The Grassland Society of Southern Africa (GSSA) is involved and concerned with the science and practice of range and pasture management. This broad field involves primarily the use and conservation of natural resources. It encompasses applied fields such as livestock production, wildlife management, nature conservation, water catchment management and range and mine-dump rehabilitation. The disciplines include, amongst others, ecology, botany zoology, range and pasture science, animal science, soil science and genetics. This collection includes journal articles from the African Journal of Range and Forage Science as well as related articles and reports from throughout the Southern African region.
Influence of livestock grazing on plant diversity of Highland Sourveld grassland in KwaZulu-Natal
University of the Witwatersrand, Faculty of Science, School of Animal, Plant and Environmental Sciences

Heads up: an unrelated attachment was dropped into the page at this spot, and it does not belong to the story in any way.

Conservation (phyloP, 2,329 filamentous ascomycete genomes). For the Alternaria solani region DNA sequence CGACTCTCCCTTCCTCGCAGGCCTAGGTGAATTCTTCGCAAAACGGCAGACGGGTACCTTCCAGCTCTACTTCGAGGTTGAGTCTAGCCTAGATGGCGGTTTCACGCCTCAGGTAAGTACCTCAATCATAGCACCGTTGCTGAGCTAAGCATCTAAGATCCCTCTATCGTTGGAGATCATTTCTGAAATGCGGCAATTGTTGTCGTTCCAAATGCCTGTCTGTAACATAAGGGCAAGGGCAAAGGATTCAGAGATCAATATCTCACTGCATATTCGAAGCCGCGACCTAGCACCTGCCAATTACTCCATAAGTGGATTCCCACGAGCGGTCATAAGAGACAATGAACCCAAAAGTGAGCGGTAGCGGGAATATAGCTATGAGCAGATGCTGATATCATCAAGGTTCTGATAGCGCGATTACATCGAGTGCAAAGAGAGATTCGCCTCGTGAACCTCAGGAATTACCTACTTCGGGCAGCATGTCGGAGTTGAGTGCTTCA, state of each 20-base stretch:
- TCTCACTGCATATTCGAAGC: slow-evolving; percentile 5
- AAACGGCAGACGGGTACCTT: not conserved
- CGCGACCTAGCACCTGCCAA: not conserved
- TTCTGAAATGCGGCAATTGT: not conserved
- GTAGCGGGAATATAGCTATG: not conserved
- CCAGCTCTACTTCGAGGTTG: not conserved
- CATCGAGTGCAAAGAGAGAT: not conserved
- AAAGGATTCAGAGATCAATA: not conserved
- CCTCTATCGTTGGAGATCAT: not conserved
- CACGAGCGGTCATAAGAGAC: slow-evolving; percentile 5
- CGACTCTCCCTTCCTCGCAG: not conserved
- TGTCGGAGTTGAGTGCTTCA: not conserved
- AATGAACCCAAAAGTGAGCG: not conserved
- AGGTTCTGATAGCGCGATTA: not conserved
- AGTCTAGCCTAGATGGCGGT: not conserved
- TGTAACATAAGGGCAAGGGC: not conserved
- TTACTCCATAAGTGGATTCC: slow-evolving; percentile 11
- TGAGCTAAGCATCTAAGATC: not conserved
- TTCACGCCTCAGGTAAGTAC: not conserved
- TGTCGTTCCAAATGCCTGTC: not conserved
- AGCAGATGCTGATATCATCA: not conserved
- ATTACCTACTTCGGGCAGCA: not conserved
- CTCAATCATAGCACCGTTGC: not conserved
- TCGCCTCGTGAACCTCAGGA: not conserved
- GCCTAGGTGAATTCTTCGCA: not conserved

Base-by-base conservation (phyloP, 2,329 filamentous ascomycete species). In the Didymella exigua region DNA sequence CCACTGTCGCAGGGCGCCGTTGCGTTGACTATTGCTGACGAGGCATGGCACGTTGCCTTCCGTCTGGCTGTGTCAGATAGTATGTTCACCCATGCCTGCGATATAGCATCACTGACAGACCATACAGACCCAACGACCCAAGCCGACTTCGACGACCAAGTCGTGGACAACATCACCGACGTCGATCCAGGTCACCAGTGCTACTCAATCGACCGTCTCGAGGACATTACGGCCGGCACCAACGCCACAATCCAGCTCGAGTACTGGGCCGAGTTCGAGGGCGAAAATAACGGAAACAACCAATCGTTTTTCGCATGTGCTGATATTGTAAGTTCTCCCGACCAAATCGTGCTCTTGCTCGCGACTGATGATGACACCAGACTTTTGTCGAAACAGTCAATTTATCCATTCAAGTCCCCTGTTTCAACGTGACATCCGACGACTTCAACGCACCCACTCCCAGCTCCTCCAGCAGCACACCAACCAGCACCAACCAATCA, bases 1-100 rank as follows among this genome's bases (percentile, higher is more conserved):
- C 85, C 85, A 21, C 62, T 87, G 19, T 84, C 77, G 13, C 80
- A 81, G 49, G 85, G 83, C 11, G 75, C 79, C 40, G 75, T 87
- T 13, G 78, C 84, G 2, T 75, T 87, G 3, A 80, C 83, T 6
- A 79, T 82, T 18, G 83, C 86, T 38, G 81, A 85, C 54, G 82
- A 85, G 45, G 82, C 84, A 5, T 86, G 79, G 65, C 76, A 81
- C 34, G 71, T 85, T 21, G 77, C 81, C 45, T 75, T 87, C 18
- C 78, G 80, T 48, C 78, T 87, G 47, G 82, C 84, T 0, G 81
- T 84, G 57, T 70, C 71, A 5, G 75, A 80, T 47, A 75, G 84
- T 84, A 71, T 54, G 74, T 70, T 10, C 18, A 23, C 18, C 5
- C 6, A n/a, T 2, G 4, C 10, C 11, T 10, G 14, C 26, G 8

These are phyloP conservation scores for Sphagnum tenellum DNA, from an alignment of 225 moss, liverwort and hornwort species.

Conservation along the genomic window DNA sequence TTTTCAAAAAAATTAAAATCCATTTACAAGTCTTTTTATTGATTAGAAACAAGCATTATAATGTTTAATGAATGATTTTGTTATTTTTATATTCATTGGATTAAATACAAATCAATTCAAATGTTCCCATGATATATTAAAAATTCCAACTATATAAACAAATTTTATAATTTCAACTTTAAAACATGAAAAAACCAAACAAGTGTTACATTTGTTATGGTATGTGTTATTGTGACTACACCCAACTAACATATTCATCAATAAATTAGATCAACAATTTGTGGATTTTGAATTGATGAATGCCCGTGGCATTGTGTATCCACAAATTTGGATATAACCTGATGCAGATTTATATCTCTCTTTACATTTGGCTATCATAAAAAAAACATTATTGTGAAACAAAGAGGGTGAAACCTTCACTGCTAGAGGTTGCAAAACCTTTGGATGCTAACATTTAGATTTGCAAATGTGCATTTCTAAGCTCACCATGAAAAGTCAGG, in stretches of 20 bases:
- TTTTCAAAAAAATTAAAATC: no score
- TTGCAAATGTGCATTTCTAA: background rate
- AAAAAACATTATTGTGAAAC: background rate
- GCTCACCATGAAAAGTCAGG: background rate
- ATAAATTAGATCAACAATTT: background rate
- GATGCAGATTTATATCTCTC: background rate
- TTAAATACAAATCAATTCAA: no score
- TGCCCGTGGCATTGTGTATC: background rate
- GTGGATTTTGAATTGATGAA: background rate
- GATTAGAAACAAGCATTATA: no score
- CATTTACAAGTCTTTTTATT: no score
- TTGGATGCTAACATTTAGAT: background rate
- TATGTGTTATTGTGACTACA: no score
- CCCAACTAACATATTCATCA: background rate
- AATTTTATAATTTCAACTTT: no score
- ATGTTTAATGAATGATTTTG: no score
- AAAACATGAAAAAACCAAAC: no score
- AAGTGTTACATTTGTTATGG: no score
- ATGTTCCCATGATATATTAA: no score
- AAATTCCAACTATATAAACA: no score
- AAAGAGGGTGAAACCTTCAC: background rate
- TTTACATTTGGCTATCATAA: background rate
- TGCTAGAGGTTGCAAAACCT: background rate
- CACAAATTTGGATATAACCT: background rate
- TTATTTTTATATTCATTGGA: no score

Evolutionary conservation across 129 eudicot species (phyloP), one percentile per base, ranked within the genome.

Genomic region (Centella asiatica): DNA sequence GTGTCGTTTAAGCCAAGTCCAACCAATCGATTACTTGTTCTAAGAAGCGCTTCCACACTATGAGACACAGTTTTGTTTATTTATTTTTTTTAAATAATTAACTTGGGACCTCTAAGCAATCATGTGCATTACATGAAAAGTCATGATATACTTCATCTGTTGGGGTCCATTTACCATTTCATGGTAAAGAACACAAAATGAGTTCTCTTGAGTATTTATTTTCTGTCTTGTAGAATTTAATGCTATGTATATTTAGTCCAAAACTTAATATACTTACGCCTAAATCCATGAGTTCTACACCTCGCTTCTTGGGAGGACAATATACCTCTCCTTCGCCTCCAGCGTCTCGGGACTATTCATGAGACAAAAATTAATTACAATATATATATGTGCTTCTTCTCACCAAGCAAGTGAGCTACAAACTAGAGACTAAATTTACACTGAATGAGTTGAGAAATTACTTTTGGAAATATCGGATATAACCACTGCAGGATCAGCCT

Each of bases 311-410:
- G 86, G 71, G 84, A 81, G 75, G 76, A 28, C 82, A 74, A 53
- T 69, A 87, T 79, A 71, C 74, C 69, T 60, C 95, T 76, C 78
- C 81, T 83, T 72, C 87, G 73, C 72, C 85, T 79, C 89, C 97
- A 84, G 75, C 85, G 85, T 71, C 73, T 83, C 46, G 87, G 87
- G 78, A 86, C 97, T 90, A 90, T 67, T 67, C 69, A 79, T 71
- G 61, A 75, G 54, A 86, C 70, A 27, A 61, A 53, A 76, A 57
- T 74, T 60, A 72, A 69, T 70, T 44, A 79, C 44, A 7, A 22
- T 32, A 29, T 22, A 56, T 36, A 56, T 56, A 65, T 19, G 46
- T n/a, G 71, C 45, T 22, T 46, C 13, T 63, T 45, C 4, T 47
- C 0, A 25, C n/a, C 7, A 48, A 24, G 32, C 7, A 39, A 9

The effect of livestock type (cattle-to-sheep ratio) and stocking rate on grassland species richness and vegetation composition were tested using two long-term trials in Highland Sourveld Grassland at the Kokstad Agricultural Research Station in KwaZulu-Natal. The two-paddock trial (initiated 1996) was grazed by sheep at three different stocking rates, each of which was replicated twice. The simulation trial (initiated 1989) simulated a four-paddock rotational grazing system in which one paddock was rested for the entire grazing season and the other three were rotationally grazed according to a fixed schedule. It consisted of two stocking rates and five ratios of cattle-to-sheep. Plant diversity and species composition were sampled using a Modified-Whittaker Plot in December 2005. For each trial, differences among treatments in species richness, diversity and evenness were analysed using analysis of variance. Differences in botanical composition were evaluated using canonical correspondence analysis. The results from the two-paddock trial suggested that the responses had been confounded by burning, and by environmental and possibly historical variables. Lower species richness, especially of non-graminoid species was recorded for treatments that had been burnt during the preceding September. Despite these issues, an effect of grazing regime was apparent. There was an increase in mean number of species per 1m2 quadrat in the treatments grazed at the high stocking rate compared to those grazed at the low and medium stocking rates, which were associated with changes in species composition that enabled species suited to disturbed areas to colonise these treatments. As expected, species such as Themeda triandra declined in abundance with increasing grazing pressure whilst weedy species such as Senecio speciosus increased in abundance. A higher mean number of non-graminoid species were found in the simulation trial in the treatments grazed at the low stocking rate but the converse was true of the graminoid species. Unpalatable species such as Sporobolus africanus and Eragrostis plana increased in response to increasing grazing intensity. Senecio retrorsus, which is known to increase in grassland that is overutilised and Tolpis capensis, which is often found in disturbed places, increased in response to grazing intensity. Consistent with the findings in the other trial, Helichrysum nudifolium and Vernonia natalensis declined in response to grazing intensity. A general decline in the mean number of species per 1m2 quadrat and in the total number of species in all 1m2 quadrats was detected in response to an increasing proportion of sheep in the cattle-to-sheep ratio. The abundance of Alloteropsis semialata increased significantly at both stocking rates at low ratios of cattle-to-sheep whilst Pentanisia angustifolia, Aster bakerianus and Monsonia angustifolia declined dramatically in abundance with decreasing ratios of cattle-to-sheep, in some instances disappearing altogether. The results suggest that the ratio of cattle-to-sheep influenced both the species composition and species richness in the trial, resulting in a lower overall species richness at lower ratios of cattle-to-sheep and lower overall non-graminoid species richness at higher grazing intensities. A major shortcoming of the data was the lack of statistical replication available to accurately determine trends and patterns associated with the different grazing regimes. This could have been overcome by establishing baseline conditions at the start of the trials and monitoring changes over time. This would have enabled trajectories of change associated with particular plant species to be identified and a clearer understanding could have been developed of the influence of different ratios of cattle-to-sheep and of different grazing intensities on species composition and richness over time. The results of the study illustrate that sheep are not an ideal choice of livestock for maintaining plant diversity when grazing humid grasslands in KwaZulu-Natal, for which the best choice is a mixedspecies grazing regime, consisting of a relatively high ratio of cattle-to-sheep.